What Can You Learn From the Latest Starwood Hotels Data Breach?

Industry News & Information

Data breaches are a dime a dozen these days. You can’t open a paper or check a newsfeed without coming across some kind of scandal involving a hack in which sensitive user data was stolen. In the last year alone, mega corporations, banks, health insurance providers, and government entities have all been breached by hackers, malware, or other online threats. The climate has become one of “if, not when” a hack will occur, and no one is entirely safe.

The most recent data breach to make headlines involved upscale hotel chain Starwood Hotels, a company that includes Sheraton, Westin, W Hotels, and other luxury brands. Starwood isn’t even the only hotel chain to be hacked this year – both the Mandarin Oriental and The Trump Hotel Collection suffered similar breaches.

So how was Starwood Hotels hacked? The chain admitted that malware had infiltrated point of sale (POS) systems, including payment systems in their gift shops, bars, and other retail areas, and that 54 of their hotels had been subject to attack. Luckily, the malware was not found in the guest registration system, so sensitive personal data related to reservations and Preferred Guest Memberships was not compromised, but the breach may still affect some portion of customers who used debit and credit cards at these locations during a certain date range.

Starwood Hotels announced that the malware discovered could have infected some systems as early as November of 2014. During that time, names, credit card numbers, security codes, and expiration dates (the data on a debit or credit card) were exposed, although PINs and contact information were not. In light of the incident, Starwood has taken steps to rectify the situation and make reparations.

When the breach was discovered, Starwood claims the malware was immediately removed and efforts were made to mitigate damage, including contacting authorities and coordinating with credit and debit organizations. Further, identity protection was offered to affected parties, along with credit monitoring services. Of course, Starwood Hotels has also vowed to increase security.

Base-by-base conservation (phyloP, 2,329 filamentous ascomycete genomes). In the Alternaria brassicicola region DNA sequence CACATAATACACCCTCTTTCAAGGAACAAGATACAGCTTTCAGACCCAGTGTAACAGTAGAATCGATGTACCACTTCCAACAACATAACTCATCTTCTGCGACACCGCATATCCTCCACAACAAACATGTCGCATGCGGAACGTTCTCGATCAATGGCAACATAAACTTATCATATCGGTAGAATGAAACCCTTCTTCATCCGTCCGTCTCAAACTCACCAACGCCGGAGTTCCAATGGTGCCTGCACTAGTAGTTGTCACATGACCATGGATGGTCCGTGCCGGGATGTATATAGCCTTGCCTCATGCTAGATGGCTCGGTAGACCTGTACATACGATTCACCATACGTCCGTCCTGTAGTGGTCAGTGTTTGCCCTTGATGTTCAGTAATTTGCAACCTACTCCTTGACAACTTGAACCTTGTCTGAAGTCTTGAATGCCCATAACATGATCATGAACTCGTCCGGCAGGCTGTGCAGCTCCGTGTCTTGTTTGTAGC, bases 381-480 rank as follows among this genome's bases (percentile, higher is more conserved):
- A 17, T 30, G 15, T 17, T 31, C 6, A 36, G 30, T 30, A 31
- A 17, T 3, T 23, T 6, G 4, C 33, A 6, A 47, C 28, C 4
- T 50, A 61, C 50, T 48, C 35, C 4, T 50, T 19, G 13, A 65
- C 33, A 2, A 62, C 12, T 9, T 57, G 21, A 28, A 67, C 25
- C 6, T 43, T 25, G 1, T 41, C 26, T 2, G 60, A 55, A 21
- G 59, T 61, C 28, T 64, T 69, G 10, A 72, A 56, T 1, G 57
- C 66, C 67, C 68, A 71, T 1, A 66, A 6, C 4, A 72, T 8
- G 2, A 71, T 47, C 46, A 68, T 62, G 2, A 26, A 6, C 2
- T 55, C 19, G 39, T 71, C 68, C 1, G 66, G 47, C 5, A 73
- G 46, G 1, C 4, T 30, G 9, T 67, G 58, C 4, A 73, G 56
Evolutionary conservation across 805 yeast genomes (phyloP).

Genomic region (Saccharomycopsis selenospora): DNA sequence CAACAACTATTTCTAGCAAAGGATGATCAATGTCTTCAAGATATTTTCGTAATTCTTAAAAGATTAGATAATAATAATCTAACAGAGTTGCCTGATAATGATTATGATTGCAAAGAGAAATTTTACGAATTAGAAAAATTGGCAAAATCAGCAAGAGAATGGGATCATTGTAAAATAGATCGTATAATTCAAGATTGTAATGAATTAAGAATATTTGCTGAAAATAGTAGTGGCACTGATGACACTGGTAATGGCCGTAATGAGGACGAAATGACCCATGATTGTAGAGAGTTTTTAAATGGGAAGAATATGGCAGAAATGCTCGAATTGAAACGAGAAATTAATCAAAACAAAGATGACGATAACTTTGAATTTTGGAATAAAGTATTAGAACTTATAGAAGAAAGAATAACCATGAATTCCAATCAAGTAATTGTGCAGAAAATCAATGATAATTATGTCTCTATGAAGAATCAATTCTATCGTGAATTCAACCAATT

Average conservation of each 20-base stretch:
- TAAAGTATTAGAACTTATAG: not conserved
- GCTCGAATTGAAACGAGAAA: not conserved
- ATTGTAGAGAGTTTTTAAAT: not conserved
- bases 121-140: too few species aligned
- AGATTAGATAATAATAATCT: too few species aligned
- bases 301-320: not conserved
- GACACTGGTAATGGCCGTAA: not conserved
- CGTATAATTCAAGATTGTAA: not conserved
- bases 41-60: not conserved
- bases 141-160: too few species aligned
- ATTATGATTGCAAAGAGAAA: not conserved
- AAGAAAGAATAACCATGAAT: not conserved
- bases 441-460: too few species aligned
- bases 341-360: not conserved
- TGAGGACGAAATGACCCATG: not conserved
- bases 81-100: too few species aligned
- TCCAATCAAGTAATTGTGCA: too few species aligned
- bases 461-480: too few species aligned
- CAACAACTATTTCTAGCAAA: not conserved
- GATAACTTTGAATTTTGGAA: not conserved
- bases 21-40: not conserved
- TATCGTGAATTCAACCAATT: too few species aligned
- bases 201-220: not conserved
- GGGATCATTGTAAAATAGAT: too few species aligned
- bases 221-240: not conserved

The problem is that many companies are doing exactly the same dance as Starwood Hotels. They’re waiting until a major data breach occurs to beef up their security and monitoring. Starwood is big enough that this black eye won’t cost them too much – their deal to merge with Marriott International Inc. (for a reported $12.2 billion) looks as though it will proceed. But could a smaller company recover from such a breach? Maybe not.

Companies large and small remain under-protected when it comes to digital security, a point that the Starwood Hotels breach (and other recent incidents) aptly demonstrates. Consumers and credit providers are taking steps to protect their interests, most recently through the use of EMV (Europay, MasterCard, and Visa) chips that store and protect user information, as well as create unique transaction codes for every payment.

However, businesses can certainly do more to protect user data, not to mention their own reputations. Starwood may be big enough to weather the storm caused by a data breach, but smaller competitors might not be so lucky. Data breaches can cost companies untold revenue, not only from known costs like security upgrades and reparations, but also from unknown losses related to unsatisfied customers and poor public opinion.

Looking on the bright side, data breaches can force businesses to make necessary changes and upgrades to outdated or subpar security systems. However, companies suffering from such attacks will have to first survive the fallout associated with legally mandated notifications and restitution, not to mention potential lawsuits.

The good news is that businesses can take a lesson from the Starwoods of the world. Starwood Hotels, in particular, could have benefited from some kind of security monitoring. If their admissions are to be believed, their system was infested with malware for approximately a year before they even noticed. Proper monitoring software would likely have caught the breach immediately.

Naturally, there are other steps businesses can take to protect themselves as well, including firewalls, encryptions, strong password policies and programs, and the assistance of a managed services provider, just for example. Hackers can get through a lot, but they’re likely to go for easy targets. Businesses that take preemptive steps on the security front can not only decrease the likelihood of attack, but also reduce the damage done should a data breach occur.